A fractured wrist is the most common fracture in people under 65. The bones that are usually injured are the radius, ulna or scaphoid. If there is a lot of pain, bony deformity, swelling or an inability to use the wrist following a fall onto an outstretched hand, then a fracture should be suspected. An X-Ray will confirm or rule out a fracture.
Physiotherapy can begin immediately after the fracture has been stabilised to prevent shoulder or neck pain.
Bones are generally strong but if the external force is very big or your bones are weak, they may fracture. If the bone is less dense it will be more susceptible to injury. Children’s bones are more flexible and less likely to break. Symptoms associated with fractures: – Pain, Swelling, Bruising, inability to weight-bear, the bone sticking, cracking sound. It can be associated with becoming pale, clammy, feeling sick or light-headed.
Frozen shoulder or adhesive capsulitis is a disorder in which the shoulder capsule becomes inflamed and stiff. It can occur after trauma, but more often there is no apparent cause of the pain. The main symptoms of a frozen shoulder include: – Severe pain, Gradual onset, pain at night, Stiffness, especially putting hand overhead or behind the back. Normal daily activities are affected such as driving, dressing and sleeping. It can be caused by trauma, however often there is no known cause.
Golfers elbow is the sudden or gradual inflammation of the tendons on the inside of the elbow. Everyday tasks such as gripping, turning a door handle or shaking hands can cause intense pain. Common symptoms include : Pain, stiffness and weakness on the inside of the elbow and forearm. It is important that elbow injuries are treated promptly. Left untreated, golfer’s elbow can cause chronic elbow pain.
Groin strains mainly occur in sports where there is a lot of side to side movement of the legs (eg. football, soccer, hockey, rugby). A groin strain is graded according to its severity:
Grade 1 strain – Cramping, tightness or mild pain when the muscles are stretched or contracted. Running while possible is not advisable. Grade 2 strain – Immediate pain, pain on walking or running, tender to touch and pain when the muscles are stretched or contracted.
Grade 3 strain – Sharp immediate pain. There is a complete tear of muscle fibers. Walking and opening the legs is greatly limited due to pain. Bruising can appear in the groin.
Physiotherapy treatment will focus on the injury and underlying caused of this overuse injury.
A ‘pulled hamstring’ is the overuse or excessive stretching of any of the 3 muscles at the back of the thigh (semitendinosus/ semimembranosus/ biceps femoris). Its function is to bend the knee and extend the hip and it is very susceptible to injury in sports involving sudden and abrupt movements such as hurling, soccer, basketball, football, rugby, hockey and sprinting. Symptoms include muscle spasm; Bruising & Swelling; A dent in the muscle; twinges on walking or standing. Start the PRICE regime (Protect, Rest, Ice, Compression and Elevation to the injury) immediately to speed up your recovery.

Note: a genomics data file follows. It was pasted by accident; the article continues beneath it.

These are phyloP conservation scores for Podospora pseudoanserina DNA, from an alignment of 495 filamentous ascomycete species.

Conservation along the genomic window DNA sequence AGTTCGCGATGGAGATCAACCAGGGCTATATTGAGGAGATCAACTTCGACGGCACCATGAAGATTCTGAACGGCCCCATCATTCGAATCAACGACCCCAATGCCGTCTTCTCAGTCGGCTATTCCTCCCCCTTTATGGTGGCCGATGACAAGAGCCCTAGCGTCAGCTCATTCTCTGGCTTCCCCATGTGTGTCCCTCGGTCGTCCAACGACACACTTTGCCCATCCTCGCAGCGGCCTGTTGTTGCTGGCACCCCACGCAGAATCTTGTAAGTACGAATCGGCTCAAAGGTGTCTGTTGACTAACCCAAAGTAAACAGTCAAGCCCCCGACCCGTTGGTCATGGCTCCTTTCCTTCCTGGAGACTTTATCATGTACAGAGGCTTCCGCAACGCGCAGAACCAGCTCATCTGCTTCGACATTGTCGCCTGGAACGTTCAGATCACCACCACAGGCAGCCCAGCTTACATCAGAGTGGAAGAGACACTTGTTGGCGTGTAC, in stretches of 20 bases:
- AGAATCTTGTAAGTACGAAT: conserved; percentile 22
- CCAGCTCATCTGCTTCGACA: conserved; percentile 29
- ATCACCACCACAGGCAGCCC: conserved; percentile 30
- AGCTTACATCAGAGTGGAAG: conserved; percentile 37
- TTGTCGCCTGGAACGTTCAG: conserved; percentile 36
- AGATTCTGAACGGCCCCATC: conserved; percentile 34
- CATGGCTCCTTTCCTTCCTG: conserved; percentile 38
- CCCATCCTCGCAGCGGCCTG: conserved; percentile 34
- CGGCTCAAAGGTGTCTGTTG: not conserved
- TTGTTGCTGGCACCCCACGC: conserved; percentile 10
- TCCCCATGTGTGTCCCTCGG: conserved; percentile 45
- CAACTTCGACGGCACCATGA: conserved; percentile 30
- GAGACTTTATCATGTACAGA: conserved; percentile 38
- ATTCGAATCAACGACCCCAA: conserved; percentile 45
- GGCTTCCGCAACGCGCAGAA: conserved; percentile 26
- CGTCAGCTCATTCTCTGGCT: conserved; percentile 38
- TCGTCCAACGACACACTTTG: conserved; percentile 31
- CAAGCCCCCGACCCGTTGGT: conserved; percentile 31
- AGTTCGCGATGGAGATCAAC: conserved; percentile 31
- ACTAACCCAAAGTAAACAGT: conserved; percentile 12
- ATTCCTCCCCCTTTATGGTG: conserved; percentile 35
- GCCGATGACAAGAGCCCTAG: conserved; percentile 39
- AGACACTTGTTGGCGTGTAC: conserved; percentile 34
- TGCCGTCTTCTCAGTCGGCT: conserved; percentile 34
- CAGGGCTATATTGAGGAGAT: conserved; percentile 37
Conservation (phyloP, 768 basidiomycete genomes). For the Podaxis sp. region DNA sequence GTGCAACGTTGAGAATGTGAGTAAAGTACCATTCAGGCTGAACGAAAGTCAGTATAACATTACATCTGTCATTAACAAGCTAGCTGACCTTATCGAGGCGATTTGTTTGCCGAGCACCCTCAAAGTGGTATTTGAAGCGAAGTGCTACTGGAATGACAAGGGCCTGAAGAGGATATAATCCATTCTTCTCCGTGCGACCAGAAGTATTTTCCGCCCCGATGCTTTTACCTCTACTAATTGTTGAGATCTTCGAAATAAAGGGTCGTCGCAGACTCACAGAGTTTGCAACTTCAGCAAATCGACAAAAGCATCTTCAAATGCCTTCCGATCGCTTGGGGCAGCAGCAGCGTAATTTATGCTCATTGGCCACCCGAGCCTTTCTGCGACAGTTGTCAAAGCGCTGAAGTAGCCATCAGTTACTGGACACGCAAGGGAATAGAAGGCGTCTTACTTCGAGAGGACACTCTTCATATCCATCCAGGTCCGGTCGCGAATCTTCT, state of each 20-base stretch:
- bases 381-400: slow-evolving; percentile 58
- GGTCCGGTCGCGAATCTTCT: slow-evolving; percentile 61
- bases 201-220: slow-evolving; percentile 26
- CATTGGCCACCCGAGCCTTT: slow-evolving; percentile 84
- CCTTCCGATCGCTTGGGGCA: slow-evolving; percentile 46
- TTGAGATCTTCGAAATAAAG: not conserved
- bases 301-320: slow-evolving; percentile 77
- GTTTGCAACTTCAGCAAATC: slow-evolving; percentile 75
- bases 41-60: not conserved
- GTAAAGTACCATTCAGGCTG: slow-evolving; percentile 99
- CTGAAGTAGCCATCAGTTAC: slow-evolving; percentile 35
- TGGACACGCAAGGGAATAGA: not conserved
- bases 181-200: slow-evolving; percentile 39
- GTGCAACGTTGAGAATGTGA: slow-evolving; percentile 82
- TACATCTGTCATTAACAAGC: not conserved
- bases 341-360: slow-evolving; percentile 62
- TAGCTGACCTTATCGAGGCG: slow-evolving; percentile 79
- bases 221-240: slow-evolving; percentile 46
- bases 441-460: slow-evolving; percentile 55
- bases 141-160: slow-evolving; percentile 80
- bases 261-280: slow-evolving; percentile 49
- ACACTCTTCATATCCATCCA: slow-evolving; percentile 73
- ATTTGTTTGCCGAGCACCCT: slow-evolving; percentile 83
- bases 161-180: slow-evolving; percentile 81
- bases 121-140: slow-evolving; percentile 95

There over 100 different types of headache with 90% of the population suffer from headaches at some stage of their lives. Cervicogenic headache, Tension headache and Migranes are the most common headaches that we treat with physiotherapy & Acupuncture.
Cerviogenic Headache, is a moderate headache from the joints of the neck. The Headache on one or both sides, but does not change from side to side and is aggravated by neck movements. The neck is tender to touch, painful and stiff.
Tension Headache is a mild to moderate pain resulting from muscular tension of the neck which last typically for 4-6 hours. The pain can radiate from the back of the head, neck and eyes and usually on both sides. These Headaches often described as a constant pressure with muscle tightness and localised tenderness.
A healthy posture is so important in prevent injuries.
– Stand tall
– Shoulders relaxed
– Weight evenly on both feet
– Sit your bottom back into the chair with shoulders relaxed
– Feet on the floor
– Avoid sitting for prolonged periods
Carrying a bag
– Carry things close to your body
– Carry a rucksack on both shoulders, heaviest items closer to your spine
Daily activities & Hobbies
– Regular short breaks from forceful or repetitive work
– Gradually increase your activity
– Avoid prolonged activities with reaching or stretching
– Sleep on your side or back.
– Avoid tummy sleeping
– Good quality mattress
– Get help if you need to.
– Avoid lifting overhead
– Keep the weight close to you
– Bend your knees and keep your spine in neutral
An accurate diagnosis to determine the cause of your heel pain is essential for effective treatment. Common causes of heel pain include: Plantar fasciitis, Achilles tendonitis, Arthritis, Tarsal tunnel syndrome and occasionally a stress fracture.
Pain and stiffness in groin pain, outer hip, upper thigh, buttocks and knee can be signs that there is a hip problem. Causes of hip pain include: Osteoarthritis, Rheumatoid arthritis, Avascular necrosis, Fracture, Infection, Osteopenia, Impingement, Bursitis (trochanteric bursitis), Snapping hip (in adolescents), Sacroiliac disorders, Referred pain from lower back and Groin strain.